One of the biggest internal struggles guys have can be summed up in one question:
What’s my purpose?
I have always struggled with that question, and it is a difficult one to understand and to wrestle with. Who doesn’t want to leave a legacy? We all want to be celebrated. We all want our lives to have value and mean something to someone. These constant questions have led to questioning self-worth, self-esteem issues, anger and even depression. In a world where your worth is determined on the how much money you make, what type of car you drive, how many women you can get, or how many followers you have on Twitter, it can be extremely demoralizing for people, especially guys, because most of the time we keep it bottled up or ignore the issues.
What if we are looking at everything through the wrong lens, weighing our worth on the wrong scale? When you die, all the money you make, the cars you drive, the houses you build will all be left. You can’t take it with you. At your funeral they won’t be talking about how many women you pulled on the weekends, or how awesome your tweets were… they will talk about your impact on their lives, whether good or bad.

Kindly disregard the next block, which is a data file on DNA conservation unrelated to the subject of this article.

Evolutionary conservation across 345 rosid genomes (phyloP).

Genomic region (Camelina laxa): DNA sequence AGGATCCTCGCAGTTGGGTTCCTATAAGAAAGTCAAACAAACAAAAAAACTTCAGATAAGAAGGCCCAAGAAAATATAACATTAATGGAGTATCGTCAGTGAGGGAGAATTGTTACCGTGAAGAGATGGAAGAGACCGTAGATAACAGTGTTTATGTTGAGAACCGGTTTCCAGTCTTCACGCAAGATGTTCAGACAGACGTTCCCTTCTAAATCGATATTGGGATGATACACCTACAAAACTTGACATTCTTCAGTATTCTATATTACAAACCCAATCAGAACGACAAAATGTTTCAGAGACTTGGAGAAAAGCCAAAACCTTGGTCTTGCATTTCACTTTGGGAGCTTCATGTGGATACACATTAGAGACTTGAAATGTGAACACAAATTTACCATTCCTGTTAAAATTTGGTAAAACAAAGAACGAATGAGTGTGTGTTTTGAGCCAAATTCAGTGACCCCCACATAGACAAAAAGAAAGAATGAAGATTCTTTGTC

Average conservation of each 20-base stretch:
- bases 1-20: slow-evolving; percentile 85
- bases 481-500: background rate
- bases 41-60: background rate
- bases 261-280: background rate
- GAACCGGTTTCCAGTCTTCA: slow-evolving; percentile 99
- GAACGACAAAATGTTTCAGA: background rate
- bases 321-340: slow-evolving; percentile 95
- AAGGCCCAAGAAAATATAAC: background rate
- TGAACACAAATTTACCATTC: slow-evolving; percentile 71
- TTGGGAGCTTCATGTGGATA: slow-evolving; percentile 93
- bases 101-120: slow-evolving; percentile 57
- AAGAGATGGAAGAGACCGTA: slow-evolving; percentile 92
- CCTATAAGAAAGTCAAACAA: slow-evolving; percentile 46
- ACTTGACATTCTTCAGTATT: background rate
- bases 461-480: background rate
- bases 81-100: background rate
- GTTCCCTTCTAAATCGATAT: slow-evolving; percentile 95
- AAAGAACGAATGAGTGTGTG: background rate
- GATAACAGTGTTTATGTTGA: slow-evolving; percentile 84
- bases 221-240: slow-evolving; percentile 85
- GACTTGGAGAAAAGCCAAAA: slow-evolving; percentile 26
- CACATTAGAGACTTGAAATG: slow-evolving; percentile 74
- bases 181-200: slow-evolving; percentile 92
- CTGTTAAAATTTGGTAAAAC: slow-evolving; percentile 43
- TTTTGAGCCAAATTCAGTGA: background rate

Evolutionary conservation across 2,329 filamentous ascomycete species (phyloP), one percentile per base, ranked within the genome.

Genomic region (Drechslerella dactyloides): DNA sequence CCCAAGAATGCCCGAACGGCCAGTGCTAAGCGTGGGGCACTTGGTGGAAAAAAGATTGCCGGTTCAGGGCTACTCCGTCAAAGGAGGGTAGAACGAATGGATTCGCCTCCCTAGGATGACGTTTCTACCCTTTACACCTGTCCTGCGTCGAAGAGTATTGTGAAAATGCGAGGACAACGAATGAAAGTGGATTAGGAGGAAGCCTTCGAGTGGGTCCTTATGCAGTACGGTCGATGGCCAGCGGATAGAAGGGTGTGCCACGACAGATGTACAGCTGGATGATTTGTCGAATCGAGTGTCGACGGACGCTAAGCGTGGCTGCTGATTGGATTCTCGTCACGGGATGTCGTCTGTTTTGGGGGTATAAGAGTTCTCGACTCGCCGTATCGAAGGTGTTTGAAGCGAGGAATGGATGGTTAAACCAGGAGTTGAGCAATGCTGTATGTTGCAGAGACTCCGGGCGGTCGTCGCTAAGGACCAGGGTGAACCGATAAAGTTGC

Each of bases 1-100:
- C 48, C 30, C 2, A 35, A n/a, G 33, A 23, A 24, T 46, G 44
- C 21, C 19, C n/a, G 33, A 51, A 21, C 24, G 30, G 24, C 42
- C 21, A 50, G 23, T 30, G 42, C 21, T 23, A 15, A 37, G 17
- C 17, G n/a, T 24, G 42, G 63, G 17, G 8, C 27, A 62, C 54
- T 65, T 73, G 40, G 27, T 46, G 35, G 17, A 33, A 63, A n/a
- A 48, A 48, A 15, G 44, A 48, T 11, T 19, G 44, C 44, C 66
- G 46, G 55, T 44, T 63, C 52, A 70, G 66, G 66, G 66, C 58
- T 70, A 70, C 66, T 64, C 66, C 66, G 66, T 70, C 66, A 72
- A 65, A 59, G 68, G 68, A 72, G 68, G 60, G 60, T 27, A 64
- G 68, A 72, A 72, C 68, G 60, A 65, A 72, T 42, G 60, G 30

In August of this past year I attended the funeral of my grandfather. Watching how my family endured really put things in perspective for me. Listening to people tell stories about my grandfather and the way he changed their lives really made me evaluate what kind of impact I was having on people’s lives…what kind of man I wanted to be… my purpose, my identity.
I had always drowned my identity in sports. That was my safe haven, it was an arena I felt accepted and comfortable expressing myself in. And while it was a significant component of my life, it wasn’t who I was. I was lost. I didn’t know my identity. Slowly my identity evolved to defining myself by what people thought of me,valuing my self-worth by other people’s standards and not mine. It isn’t a healthy way to live.
Our purpose in life is something that is developed over time. Some people figure out their purpose faster than others, but your purpose cannot be determined until you find your identity. The definition of identity is “the condition of being oneself or itself, and not another.”
Are you being true to yourself?
Are you letting other people dictate your thoughts and behaviors?
No matter what you believe, at the very least believe in your own self-worth. Your self-worth is not determined by your peers, your boss, or your high school coach. Self-worth is determined by you. You are valuable to the universe, to God, and that is the biggest stamp of approval you need and will ever get.
It’s not easy to undo the thoughts you have kept in your brain for a decade or so, but it can be done. Here are a few helpful things that have helped me:
1. Read More